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Qatar’s Poison Reaches Australia

Qatar’s Poison Reaches Australia

Monday, 30 July, 2018 - 06:00
Salman Al-dossary
Salman Aldosary is the former editor-in-chief of Asharq Al-Awsat newspaper
The Sunday Times brought to light over the weekend a new Qatari scandal when it released secret documents that implicate Doha in paying millions of dollars to sabotage the campaigns of its rival bidders competing over hosting the 2022 World Cup. The newspaper spoke of “black operations” by Qatar, which had hired employees at major PR companies and former CIA agents to run a smear campaign against the United States and Australia.

Of course, Qatar’s actions are an unprecedented form of corruption in the race to host the World Cup and a blatant violation of FIFA regulations.

Away from whether the leaks will lead to more calls for withdrawing its right to host the tournament, what Qatar did reveals only one of its indispensable tools in carrying out its policies: Using dirty money to achieve its goals. It doesn’t care whether it uses legitimate routes or not, it believes that money alone can help it reach its prize.

I don’t think anyone is surprised with the latest Qatari scandal. It is only one of a series of others that have plagued its victory to host the world’s most famous tournament. I do not believe it is greater or more severe than the scandal that was revealed by the BBC weeks ago over Doha’s payment of the largest ransom in history to terrorist groups. The common factor in both cases is money. Qatar always believes that it can do anything it wants, in terms of sabotage and stirring chaos, as long as it has money.

The Sunday Times said that Qatar hired journalists, bloggers and other personalities to write negative stories, spy on competitors and spark popular protests. These are the games that Doha is good at. It employs media to attack its rivals with false reports and claims. The Sunday Times may have exposed Qatar’s dark ways in harming its World Cup rivals, but our region has for over two decades been suffering the most from its deliberate destabilizing policy that relies on dirty money and complicit media.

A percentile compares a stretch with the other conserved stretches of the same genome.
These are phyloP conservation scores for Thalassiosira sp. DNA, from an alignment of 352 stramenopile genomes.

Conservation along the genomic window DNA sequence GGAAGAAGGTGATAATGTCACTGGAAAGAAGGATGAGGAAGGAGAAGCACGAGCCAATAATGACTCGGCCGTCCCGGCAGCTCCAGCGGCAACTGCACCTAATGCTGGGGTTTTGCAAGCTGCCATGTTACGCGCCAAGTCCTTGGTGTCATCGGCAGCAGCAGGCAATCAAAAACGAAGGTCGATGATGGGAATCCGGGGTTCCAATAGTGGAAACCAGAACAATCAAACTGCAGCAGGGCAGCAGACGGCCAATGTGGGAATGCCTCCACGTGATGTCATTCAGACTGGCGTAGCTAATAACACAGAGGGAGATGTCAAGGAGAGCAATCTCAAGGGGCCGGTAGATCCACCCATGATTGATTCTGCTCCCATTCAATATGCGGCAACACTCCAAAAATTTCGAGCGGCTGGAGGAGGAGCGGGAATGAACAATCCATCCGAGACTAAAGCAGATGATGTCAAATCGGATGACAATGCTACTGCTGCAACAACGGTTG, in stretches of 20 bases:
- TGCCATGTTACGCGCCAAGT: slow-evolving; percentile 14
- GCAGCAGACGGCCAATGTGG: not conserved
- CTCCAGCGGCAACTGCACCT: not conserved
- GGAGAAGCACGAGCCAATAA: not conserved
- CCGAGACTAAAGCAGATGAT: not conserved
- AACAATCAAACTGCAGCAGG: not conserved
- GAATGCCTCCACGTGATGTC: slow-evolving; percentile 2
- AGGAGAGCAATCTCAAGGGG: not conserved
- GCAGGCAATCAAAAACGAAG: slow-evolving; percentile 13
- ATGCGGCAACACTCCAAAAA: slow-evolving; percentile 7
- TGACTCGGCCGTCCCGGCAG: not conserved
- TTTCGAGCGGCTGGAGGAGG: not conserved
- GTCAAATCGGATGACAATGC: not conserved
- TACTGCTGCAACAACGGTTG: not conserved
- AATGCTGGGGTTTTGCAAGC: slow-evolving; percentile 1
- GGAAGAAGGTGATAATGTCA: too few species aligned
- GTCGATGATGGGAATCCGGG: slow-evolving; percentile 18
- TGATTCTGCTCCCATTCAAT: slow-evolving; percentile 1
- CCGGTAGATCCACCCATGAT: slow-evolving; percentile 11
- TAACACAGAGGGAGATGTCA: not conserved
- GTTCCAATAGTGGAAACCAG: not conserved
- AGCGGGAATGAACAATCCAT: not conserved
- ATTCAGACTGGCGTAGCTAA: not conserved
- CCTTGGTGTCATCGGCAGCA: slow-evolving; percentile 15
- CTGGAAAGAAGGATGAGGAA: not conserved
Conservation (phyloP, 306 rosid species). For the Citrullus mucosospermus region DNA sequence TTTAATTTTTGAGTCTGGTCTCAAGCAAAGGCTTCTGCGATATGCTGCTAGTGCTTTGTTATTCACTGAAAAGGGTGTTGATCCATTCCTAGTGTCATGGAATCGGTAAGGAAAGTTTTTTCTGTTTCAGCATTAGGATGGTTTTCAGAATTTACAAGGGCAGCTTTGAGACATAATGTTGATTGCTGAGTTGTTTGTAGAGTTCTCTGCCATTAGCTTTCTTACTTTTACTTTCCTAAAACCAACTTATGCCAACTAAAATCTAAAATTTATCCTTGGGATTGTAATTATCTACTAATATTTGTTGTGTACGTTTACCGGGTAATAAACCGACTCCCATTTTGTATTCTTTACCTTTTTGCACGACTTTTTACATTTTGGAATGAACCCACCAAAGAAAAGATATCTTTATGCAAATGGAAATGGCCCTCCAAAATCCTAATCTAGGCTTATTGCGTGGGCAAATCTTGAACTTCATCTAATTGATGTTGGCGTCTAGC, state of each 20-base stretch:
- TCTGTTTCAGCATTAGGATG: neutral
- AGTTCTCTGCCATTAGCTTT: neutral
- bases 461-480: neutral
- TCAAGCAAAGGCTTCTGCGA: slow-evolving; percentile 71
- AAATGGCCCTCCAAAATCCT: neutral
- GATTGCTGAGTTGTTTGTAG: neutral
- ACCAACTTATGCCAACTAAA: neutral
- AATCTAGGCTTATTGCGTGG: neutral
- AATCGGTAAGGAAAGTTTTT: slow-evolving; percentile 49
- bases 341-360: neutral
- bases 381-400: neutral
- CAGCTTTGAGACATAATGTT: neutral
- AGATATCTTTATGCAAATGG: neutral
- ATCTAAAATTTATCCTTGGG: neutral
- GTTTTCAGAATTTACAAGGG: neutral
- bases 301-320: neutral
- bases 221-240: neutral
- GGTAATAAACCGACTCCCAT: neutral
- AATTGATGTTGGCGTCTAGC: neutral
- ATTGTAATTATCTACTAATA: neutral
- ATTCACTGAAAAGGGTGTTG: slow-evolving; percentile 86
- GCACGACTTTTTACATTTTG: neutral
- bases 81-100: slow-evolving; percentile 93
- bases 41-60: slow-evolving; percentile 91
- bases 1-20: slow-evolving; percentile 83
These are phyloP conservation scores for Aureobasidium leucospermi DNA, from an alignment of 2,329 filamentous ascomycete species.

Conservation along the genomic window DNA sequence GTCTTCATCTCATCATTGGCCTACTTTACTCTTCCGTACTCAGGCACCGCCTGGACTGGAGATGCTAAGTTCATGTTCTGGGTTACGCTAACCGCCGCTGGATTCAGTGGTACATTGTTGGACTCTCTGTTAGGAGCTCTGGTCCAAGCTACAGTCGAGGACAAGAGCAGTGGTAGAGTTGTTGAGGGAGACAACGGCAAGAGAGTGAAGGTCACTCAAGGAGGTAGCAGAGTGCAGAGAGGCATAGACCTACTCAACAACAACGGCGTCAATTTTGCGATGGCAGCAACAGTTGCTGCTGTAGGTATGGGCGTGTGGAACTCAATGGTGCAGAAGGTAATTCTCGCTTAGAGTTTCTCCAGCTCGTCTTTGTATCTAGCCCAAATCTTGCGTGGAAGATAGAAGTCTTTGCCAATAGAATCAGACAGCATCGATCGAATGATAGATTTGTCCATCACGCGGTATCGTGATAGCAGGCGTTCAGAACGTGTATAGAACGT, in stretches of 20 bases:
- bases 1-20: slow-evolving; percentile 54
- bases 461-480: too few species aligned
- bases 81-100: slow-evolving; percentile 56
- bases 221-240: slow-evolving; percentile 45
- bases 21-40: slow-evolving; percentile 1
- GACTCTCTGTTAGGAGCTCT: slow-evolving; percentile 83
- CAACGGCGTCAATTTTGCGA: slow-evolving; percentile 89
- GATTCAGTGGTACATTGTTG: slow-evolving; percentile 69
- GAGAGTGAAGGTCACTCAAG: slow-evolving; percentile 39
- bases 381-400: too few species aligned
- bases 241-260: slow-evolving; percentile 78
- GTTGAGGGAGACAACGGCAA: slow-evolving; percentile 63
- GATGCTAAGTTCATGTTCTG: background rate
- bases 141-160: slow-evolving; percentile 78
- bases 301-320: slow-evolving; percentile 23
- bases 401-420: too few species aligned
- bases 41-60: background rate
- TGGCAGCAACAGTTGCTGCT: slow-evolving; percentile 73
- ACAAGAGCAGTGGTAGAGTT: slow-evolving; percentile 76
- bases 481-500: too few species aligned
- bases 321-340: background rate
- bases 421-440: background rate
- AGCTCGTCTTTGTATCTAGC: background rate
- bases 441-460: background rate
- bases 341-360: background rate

I believe that the severity of the corruption case surrounding the hosting of the World Cup and its impact on football is much less dangerous than the major Qatari disaster of funding terrorist groups. Doha has used international cover, the Muslim Brotherhood, ransom claims and political deals to finance such groups. Qatar’s wealth has not only corrupted sport, but it has led to the death and displacement of millions of people as the world stood idly by.

The most dangerous details of the British report were the email revelations that Qatar was aware of the smear campaign against its World Cup rivals. Doha even prepared a legislation for US Congress on the negative impact of the US hosting the tournament. This point is key because it shows that Qatar uses its poison against rivals and allies alike. None of these allies know when they may be bitten. If the regime can sting the world’s greatest power, which also boasts a major military air base on Qatari soil, wouldn't it also sting its neighbors?

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